May 10, 2012

Book Review: The Old Man’s Trail

Cpl. Laura Cardoso
Desert Warrior Staff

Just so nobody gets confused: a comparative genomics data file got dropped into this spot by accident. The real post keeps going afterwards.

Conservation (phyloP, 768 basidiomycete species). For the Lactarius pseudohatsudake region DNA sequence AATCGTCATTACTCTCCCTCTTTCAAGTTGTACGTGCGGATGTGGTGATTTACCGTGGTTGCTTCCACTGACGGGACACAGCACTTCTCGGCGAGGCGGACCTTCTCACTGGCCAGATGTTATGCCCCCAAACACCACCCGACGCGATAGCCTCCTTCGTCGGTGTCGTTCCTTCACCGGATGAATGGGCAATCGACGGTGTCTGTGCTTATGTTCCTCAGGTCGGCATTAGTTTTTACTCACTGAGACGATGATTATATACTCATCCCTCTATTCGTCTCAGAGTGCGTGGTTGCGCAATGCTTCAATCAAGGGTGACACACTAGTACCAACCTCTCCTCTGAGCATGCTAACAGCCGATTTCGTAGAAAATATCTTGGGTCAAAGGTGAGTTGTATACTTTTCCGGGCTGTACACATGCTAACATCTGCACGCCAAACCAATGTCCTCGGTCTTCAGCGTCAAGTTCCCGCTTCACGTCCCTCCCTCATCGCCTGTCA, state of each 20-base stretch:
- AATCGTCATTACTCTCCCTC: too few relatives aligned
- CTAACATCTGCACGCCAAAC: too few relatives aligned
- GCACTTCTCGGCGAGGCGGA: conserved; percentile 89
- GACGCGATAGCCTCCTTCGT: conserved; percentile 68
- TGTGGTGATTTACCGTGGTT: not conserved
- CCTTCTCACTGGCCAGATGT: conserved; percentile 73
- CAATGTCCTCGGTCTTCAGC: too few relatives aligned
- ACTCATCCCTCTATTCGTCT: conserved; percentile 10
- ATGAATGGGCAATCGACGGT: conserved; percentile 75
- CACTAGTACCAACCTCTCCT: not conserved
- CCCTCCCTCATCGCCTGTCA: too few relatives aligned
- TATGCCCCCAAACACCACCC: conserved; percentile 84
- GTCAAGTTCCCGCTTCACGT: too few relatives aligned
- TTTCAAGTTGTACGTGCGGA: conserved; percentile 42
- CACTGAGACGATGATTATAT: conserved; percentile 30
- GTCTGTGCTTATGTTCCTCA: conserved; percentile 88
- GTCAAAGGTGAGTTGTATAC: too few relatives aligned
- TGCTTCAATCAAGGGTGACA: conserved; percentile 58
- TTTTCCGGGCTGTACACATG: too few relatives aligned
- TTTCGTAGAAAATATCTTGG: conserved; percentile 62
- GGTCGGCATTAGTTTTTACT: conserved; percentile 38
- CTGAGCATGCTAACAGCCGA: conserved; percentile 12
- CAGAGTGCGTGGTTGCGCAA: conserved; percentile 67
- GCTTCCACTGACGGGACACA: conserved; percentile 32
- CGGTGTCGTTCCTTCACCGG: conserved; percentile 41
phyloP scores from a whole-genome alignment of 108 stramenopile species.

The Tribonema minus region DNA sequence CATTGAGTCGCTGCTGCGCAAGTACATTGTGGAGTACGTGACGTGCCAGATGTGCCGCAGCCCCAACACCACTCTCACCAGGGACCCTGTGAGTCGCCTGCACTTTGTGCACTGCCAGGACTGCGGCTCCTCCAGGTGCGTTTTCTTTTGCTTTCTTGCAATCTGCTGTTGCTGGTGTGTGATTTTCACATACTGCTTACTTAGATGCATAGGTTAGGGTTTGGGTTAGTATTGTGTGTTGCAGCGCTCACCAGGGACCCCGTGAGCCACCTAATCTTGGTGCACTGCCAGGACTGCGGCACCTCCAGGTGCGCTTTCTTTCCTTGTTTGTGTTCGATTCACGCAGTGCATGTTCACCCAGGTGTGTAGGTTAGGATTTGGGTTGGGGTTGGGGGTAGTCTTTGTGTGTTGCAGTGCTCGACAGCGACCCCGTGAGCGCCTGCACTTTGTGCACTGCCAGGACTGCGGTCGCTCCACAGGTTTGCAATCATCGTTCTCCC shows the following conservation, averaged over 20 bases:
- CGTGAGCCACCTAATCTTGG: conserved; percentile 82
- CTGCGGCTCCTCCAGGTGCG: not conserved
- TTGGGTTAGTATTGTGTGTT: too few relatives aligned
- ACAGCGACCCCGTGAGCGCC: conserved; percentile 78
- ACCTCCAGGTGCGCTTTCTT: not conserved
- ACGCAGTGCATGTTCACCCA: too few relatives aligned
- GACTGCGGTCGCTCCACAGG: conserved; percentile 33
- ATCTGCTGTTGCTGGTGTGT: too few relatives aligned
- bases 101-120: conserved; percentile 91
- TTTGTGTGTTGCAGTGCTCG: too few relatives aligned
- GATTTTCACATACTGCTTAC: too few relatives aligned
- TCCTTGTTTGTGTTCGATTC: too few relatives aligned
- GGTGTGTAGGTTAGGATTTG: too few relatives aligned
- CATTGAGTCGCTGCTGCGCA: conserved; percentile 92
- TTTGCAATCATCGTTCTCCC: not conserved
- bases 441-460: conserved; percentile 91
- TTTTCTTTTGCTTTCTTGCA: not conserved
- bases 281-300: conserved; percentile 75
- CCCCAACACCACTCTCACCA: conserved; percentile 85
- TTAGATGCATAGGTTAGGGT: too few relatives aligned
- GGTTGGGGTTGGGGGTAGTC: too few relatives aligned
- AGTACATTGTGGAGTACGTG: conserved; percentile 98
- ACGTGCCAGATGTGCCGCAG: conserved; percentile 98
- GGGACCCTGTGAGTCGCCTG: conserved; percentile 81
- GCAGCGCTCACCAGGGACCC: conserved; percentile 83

The Old Man’s Tail was a very informative and engrossing read. A.U.S. Vietnam veteran, Tom Campbell, presents the war from his enemy’s perspective: a platoon of 15-year-old boys ordered to carry a ton of cargo 650 miles along a primitive network of trails. Campbell, a Marine veteran of 29 years and several tours in Vietnam, steps into the shoes of North Vietnamese soldiers in this traumatic tale of a deadly trek through the Ho Chi Minh Trail. Campbell begins by describing the events that led up to the world-famous footage of a Vietnamese officer executing an apparently innocent man in the middle of the street. Although the novel sometimes reads like a nonfiction account, Campbell successfully brings to life, life under duress, producing an emotional tale that has the reader rooting for the boys to survive each new hardship the jungle heaves at them. I thought the book was extremely well written and the narrative unfolded quickly, bringing the reader into the mysterious maze of the Viet Cong supply route that belied the powerful bombing capacities of the U.S. military. Because it is written from the eyes of the teenagers recruited into military duty, beginning with their grueling boot camp and their seasoned drill instructor, the reader can truly get to know the characters. Scenes of the trail are very well presented, and readers will find themselves caught up in the suspense of the outcome. The book is not overly sympathetic to either side, but quite professional in presenting the nitty-gritty daily decisions soldiers from both sides were forced to make. The story is an incredibly moving account of a terrible human sacrifice on both sides.

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